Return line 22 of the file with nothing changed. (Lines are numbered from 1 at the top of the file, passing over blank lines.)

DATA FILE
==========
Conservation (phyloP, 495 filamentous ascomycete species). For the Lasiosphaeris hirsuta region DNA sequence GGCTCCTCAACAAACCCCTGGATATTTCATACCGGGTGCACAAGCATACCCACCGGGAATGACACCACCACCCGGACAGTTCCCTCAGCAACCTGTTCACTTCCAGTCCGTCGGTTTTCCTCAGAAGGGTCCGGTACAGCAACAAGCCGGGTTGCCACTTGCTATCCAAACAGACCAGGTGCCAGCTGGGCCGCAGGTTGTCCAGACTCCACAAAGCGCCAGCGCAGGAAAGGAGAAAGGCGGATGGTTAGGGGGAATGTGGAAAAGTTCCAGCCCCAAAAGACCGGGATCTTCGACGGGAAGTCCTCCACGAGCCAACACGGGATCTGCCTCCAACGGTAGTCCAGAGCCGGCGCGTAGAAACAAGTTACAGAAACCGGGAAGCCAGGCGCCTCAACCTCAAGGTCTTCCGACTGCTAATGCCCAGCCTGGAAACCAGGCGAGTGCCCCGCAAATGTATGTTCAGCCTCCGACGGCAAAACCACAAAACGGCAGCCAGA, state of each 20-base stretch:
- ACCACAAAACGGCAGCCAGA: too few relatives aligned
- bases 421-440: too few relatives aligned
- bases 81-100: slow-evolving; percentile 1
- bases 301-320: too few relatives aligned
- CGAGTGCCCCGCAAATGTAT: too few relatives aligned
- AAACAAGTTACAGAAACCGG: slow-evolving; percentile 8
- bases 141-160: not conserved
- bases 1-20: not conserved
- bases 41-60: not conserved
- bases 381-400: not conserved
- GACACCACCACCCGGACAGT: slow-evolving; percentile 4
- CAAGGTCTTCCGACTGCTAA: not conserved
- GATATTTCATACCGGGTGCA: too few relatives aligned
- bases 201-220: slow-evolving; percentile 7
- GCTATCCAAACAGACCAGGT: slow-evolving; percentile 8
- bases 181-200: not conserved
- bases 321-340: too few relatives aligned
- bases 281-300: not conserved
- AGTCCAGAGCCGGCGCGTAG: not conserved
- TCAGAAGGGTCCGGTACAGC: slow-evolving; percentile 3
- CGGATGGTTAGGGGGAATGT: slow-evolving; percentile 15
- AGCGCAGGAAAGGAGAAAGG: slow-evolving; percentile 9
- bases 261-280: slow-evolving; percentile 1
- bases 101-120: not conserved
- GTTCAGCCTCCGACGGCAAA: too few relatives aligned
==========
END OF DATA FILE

- CGGATGGTTAGGGGGAATGT: slow-evolving; percentile 15